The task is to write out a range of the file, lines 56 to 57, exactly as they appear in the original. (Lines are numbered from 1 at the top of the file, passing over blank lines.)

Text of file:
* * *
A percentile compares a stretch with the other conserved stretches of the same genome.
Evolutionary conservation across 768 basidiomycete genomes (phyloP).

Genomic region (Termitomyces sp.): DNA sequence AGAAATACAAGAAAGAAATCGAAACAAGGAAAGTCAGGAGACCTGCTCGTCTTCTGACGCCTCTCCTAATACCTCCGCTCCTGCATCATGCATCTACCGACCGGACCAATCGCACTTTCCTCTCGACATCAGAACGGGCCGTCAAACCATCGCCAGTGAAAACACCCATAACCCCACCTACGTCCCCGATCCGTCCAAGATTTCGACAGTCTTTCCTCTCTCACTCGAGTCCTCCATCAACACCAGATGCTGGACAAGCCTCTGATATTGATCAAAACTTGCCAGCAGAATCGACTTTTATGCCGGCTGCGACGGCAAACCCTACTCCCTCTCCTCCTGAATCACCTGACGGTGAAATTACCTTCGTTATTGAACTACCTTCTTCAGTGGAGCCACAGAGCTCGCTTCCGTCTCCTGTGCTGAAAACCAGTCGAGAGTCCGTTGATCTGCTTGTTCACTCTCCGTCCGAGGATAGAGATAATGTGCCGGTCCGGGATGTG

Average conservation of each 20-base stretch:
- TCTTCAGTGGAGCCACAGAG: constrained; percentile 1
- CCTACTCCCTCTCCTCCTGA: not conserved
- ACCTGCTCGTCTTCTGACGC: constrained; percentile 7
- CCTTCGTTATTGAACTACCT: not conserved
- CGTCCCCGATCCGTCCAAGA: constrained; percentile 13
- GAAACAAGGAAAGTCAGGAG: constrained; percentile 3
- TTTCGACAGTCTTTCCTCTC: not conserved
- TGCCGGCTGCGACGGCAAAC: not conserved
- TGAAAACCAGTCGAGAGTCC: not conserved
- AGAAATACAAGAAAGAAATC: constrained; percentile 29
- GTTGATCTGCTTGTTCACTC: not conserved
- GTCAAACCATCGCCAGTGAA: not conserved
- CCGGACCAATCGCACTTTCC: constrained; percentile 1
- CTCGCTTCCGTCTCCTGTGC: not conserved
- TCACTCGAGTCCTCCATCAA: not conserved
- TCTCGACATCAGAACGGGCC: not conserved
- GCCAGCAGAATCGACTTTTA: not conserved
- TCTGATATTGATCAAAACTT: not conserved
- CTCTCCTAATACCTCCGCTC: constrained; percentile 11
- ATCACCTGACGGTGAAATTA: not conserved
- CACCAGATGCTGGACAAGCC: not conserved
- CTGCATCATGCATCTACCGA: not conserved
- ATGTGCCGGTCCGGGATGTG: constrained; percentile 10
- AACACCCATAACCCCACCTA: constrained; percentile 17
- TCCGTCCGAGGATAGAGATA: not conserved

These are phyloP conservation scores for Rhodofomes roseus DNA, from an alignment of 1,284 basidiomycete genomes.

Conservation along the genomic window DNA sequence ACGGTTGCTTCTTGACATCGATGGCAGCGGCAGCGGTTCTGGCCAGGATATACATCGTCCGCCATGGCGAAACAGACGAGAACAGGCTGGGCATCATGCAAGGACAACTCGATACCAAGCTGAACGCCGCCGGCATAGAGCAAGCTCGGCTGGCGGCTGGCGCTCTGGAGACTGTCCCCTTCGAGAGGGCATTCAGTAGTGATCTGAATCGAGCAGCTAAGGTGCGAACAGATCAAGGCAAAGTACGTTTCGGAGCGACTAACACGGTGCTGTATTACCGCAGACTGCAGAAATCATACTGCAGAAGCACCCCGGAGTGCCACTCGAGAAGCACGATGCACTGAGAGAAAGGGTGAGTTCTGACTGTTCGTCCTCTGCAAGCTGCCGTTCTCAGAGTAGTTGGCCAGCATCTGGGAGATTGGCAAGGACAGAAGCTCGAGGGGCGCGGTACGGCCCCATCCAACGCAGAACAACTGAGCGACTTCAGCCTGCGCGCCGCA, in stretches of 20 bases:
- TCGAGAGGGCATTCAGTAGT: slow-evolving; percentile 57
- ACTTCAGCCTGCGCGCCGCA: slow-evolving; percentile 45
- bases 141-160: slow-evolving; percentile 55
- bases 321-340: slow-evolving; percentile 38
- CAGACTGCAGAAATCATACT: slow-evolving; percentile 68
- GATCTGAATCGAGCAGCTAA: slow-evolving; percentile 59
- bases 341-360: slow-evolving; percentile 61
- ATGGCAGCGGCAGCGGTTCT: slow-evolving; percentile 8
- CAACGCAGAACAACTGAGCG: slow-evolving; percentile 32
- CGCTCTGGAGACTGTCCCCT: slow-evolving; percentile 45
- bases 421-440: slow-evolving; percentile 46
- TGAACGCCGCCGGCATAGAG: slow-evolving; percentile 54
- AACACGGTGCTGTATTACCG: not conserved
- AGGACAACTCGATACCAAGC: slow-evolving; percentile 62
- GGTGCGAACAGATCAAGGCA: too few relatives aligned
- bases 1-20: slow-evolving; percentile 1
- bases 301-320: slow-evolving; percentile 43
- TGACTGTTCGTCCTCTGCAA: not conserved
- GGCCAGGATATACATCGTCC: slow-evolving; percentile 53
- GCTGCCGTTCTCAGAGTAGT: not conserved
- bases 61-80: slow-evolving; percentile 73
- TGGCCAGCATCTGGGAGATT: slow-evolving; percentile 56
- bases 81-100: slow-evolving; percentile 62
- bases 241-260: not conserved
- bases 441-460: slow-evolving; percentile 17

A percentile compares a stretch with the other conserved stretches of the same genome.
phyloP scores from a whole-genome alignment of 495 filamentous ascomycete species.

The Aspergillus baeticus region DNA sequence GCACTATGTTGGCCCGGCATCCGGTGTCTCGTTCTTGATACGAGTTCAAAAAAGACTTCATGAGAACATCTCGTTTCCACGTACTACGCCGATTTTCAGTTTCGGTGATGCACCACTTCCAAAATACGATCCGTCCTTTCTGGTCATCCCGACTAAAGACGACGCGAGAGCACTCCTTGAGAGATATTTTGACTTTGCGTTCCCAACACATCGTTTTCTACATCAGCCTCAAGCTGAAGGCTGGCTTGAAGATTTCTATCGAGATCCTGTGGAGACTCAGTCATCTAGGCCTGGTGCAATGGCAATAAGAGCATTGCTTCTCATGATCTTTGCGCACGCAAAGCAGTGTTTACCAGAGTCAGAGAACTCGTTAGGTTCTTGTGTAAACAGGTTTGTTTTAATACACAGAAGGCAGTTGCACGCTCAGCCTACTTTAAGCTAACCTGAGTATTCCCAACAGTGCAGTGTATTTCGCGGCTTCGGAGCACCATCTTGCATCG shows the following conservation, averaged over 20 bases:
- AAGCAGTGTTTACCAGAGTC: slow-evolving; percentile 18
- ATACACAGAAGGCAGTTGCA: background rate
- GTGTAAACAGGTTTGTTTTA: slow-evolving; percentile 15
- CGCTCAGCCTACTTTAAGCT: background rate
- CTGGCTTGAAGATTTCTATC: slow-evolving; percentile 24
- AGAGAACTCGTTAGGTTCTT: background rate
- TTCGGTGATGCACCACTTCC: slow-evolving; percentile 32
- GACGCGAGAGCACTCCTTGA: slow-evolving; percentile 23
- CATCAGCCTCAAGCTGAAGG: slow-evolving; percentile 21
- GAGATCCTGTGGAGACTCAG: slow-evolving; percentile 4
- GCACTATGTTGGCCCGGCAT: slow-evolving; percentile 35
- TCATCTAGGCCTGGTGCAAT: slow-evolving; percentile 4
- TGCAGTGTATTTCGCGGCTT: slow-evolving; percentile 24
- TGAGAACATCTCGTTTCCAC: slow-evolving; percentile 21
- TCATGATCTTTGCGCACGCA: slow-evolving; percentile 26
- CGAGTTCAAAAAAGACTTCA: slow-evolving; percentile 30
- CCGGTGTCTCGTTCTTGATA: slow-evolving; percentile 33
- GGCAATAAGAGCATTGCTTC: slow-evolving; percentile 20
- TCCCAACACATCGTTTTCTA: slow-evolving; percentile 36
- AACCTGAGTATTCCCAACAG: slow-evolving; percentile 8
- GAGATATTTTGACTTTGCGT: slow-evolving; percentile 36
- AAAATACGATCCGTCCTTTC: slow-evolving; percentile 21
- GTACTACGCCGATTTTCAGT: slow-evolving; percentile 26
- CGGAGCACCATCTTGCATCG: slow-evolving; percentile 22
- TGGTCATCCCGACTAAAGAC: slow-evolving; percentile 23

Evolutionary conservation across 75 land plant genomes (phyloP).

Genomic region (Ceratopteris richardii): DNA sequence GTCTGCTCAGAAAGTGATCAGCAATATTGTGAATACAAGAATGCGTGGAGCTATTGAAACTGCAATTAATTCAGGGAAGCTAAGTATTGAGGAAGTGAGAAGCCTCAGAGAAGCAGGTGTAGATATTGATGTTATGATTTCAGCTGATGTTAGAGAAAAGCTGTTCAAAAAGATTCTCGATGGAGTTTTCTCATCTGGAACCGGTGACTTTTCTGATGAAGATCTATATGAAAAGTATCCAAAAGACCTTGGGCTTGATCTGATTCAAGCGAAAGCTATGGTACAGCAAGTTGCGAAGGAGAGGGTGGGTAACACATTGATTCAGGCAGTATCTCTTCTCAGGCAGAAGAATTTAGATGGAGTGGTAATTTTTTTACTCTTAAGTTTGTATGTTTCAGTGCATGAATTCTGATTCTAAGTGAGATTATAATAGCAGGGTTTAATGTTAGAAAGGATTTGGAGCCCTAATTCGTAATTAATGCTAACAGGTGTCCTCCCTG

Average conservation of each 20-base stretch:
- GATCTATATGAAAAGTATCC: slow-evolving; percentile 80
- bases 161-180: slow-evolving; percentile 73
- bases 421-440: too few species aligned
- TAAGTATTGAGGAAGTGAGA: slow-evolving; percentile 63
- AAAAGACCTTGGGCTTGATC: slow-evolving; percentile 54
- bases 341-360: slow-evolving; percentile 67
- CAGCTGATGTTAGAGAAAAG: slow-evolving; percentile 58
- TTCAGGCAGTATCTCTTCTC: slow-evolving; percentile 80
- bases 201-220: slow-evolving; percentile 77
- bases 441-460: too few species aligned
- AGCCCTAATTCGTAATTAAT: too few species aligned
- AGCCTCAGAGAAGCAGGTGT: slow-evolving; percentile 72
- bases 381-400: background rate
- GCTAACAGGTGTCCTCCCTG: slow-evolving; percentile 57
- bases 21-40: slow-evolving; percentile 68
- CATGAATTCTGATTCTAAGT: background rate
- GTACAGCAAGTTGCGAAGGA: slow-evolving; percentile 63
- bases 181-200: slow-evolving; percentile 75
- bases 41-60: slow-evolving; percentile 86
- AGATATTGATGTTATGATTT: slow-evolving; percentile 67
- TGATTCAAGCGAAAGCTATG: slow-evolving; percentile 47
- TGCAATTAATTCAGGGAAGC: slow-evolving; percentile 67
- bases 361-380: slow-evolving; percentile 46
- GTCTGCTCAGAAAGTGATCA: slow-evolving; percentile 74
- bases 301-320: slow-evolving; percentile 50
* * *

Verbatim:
- bases 441-460: slow-evolving; percentile 17

A percentile compares a stretch with the other conserved stretches of the same genome.